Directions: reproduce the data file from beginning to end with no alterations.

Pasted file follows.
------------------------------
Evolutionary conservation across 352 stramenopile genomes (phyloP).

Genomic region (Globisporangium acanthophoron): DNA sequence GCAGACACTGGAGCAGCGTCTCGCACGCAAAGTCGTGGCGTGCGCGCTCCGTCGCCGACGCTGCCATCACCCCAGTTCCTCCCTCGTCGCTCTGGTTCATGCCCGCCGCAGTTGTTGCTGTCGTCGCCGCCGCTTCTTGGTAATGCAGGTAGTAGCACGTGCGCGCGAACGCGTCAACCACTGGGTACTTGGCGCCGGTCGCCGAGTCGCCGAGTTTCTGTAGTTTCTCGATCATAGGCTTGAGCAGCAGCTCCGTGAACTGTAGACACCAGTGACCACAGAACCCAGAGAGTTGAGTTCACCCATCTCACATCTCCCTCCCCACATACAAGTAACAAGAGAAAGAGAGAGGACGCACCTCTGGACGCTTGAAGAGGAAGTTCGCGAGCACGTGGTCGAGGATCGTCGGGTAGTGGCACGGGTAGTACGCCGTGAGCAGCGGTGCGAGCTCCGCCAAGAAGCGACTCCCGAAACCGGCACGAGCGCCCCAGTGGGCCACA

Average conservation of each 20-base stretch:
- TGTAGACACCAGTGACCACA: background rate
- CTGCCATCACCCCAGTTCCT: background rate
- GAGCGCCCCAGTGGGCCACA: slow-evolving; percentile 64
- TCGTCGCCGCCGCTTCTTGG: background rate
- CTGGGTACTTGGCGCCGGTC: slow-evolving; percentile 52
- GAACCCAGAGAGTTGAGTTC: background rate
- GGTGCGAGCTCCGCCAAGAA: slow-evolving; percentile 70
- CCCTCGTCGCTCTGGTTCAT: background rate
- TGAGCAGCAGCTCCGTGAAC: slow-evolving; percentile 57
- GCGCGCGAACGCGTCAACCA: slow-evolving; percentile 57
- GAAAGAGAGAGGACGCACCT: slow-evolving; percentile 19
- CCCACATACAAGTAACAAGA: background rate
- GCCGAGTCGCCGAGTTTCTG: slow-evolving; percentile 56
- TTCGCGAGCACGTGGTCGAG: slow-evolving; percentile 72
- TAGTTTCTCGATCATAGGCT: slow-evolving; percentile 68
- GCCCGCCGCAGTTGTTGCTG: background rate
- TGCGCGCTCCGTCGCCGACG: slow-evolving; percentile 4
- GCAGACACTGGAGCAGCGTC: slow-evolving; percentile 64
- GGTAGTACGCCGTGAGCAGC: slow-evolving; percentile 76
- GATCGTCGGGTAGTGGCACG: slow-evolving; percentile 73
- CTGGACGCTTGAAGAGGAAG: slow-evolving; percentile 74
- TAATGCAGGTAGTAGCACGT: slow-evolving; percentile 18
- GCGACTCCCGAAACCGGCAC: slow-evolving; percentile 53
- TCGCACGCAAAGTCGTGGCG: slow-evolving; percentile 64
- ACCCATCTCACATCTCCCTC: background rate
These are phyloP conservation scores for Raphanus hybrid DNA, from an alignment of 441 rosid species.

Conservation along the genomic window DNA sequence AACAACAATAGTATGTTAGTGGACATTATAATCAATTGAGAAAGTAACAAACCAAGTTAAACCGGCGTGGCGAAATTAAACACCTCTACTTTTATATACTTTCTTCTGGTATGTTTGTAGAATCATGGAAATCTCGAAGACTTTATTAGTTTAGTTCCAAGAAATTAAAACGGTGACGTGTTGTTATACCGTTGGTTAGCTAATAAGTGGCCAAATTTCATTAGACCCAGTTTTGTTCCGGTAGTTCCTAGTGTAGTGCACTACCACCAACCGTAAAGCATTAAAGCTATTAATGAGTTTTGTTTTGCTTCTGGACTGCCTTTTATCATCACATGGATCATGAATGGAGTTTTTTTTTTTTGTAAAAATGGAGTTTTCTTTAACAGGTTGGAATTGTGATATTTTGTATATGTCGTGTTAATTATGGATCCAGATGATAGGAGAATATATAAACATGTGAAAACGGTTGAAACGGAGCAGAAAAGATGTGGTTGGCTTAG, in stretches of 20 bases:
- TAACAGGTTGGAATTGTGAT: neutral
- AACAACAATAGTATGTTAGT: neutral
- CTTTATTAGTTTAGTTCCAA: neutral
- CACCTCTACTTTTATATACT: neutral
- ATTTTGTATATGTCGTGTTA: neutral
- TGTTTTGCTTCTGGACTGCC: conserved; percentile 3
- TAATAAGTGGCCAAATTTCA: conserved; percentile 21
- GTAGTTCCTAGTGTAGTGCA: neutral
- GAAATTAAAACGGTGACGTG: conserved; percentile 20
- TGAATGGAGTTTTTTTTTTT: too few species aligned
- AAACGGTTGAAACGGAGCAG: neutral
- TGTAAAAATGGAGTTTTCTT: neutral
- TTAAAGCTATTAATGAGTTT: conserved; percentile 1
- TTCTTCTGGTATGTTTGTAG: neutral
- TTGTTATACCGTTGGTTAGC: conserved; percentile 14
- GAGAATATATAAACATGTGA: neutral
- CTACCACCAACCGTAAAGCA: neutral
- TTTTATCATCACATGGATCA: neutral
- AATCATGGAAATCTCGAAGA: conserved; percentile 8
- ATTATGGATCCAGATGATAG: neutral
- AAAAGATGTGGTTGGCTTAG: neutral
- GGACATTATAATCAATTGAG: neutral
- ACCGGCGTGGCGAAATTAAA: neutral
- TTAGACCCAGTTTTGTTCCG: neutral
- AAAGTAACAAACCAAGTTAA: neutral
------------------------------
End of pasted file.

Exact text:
Evolutionary conservation across 352 stramenopile genomes (phyloP).

Genomic region (Globisporangium acanthophoron): DNA sequence GCAGACACTGGAGCAGCGTCTCGCACGCAAAGTCGTGGCGTGCGCGCTCCGTCGCCGACGCTGCCATCACCCCAGTTCCTCCCTCGTCGCTCTGGTTCATGCCCGCCGCAGTTGTTGCTGTCGTCGCCGCCGCTTCTTGGTAATGCAGGTAGTAGCACGTGCGCGCGAACGCGTCAACCACTGGGTACTTGGCGCCGGTCGCCGAGTCGCCGAGTTTCTGTAGTTTCTCGATCATAGGCTTGAGCAGCAGCTCCGTGAACTGTAGACACCAGTGACCACAGAACCCAGAGAGTTGAGTTCACCCATCTCACATCTCCCTCCCCACATACAAGTAACAAGAGAAAGAGAGAGGACGCACCTCTGGACGCTTGAAGAGGAAGTTCGCGAGCACGTGGTCGAGGATCGTCGGGTAGTGGCACGGGTAGTACGCCGTGAGCAGCGGTGCGAGCTCCGCCAAGAAGCGACTCCCGAAACCGGCACGAGCGCCCCAGTGGGCCACA

Average conservation of each 20-base stretch:
- TGTAGACACCAGTGACCACA: background rate
- CTGCCATCACCCCAGTTCCT: background rate
- GAGCGCCCCAGTGGGCCACA: slow-evolving; percentile 64
- TCGTCGCCGCCGCTTCTTGG: background rate
- CTGGGTACTTGGCGCCGGTC: slow-evolving; percentile 52
- GAACCCAGAGAGTTGAGTTC: background rate
- GGTGCGAGCTCCGCCAAGAA: slow-evolving; percentile 70
- CCCTCGTCGCTCTGGTTCAT: background rate
- TGAGCAGCAGCTCCGTGAAC: slow-evolving; percentile 57
- GCGCGCGAACGCGTCAACCA: slow-evolving; percentile 57
- GAAAGAGAGAGGACGCACCT: slow-evolving; percentile 19
- CCCACATACAAGTAACAAGA: background rate
- GCCGAGTCGCCGAGTTTCTG: slow-evolving; percentile 56
- TTCGCGAGCACGTGGTCGAG: slow-evolving; percentile 72
- TAGTTTCTCGATCATAGGCT: slow-evolving; percentile 68
- GCCCGCCGCAGTTGTTGCTG: background rate
- TGCGCGCTCCGTCGCCGACG: slow-evolving; percentile 4
- GCAGACACTGGAGCAGCGTC: slow-evolving; percentile 64
- GGTAGTACGCCGTGAGCAGC: slow-evolving; percentile 76
- GATCGTCGGGTAGTGGCACG: slow-evolving; percentile 73
- CTGGACGCTTGAAGAGGAAG: slow-evolving; percentile 74
- TAATGCAGGTAGTAGCACGT: slow-evolving; percentile 18
- GCGACTCCCGAAACCGGCAC: slow-evolving; percentile 53
- TCGCACGCAAAGTCGTGGCG: slow-evolving; percentile 64
- ACCCATCTCACATCTCCCTC: background rate
These are phyloP conservation scores for Raphanus hybrid DNA, from an alignment of 441 rosid species.

Conservation along the genomic window DNA sequence AACAACAATAGTATGTTAGTGGACATTATAATCAATTGAGAAAGTAACAAACCAAGTTAAACCGGCGTGGCGAAATTAAACACCTCTACTTTTATATACTTTCTTCTGGTATGTTTGTAGAATCATGGAAATCTCGAAGACTTTATTAGTTTAGTTCCAAGAAATTAAAACGGTGACGTGTTGTTATACCGTTGGTTAGCTAATAAGTGGCCAAATTTCATTAGACCCAGTTTTGTTCCGGTAGTTCCTAGTGTAGTGCACTACCACCAACCGTAAAGCATTAAAGCTATTAATGAGTTTTGTTTTGCTTCTGGACTGCCTTTTATCATCACATGGATCATGAATGGAGTTTTTTTTTTTTGTAAAAATGGAGTTTTCTTTAACAGGTTGGAATTGTGATATTTTGTATATGTCGTGTTAATTATGGATCCAGATGATAGGAGAATATATAAACATGTGAAAACGGTTGAAACGGAGCAGAAAAGATGTGGTTGGCTTAG, in stretches of 20 bases:
- TAACAGGTTGGAATTGTGAT: neutral
- AACAACAATAGTATGTTAGT: neutral
- CTTTATTAGTTTAGTTCCAA: neutral
- CACCTCTACTTTTATATACT: neutral
- ATTTTGTATATGTCGTGTTA: neutral
- TGTTTTGCTTCTGGACTGCC: conserved; percentile 3
- TAATAAGTGGCCAAATTTCA: conserved; percentile 21
- GTAGTTCCTAGTGTAGTGCA: neutral
- GAAATTAAAACGGTGACGTG: conserved; percentile 20
- TGAATGGAGTTTTTTTTTTT: too few species aligned
- AAACGGTTGAAACGGAGCAG: neutral
- TGTAAAAATGGAGTTTTCTT: neutral
- TTAAAGCTATTAATGAGTTT: conserved; percentile 1
- TTCTTCTGGTATGTTTGTAG: neutral
- TTGTTATACCGTTGGTTAGC: conserved; percentile 14
- GAGAATATATAAACATGTGA: neutral
- CTACCACCAACCGTAAAGCA: neutral
- TTTTATCATCACATGGATCA: neutral
- AATCATGGAAATCTCGAAGA: conserved; percentile 8
- ATTATGGATCCAGATGATAG: neutral
- AAAAGATGTGGTTGGCTTAG: neutral
- GGACATTATAATCAATTGAG: neutral
- ACCGGCGTGGCGAAATTAAA: neutral
- TTAGACCCAGTTTTGTTCCG: neutral
- AAAGTAACAAACCAAGTTAA: neutral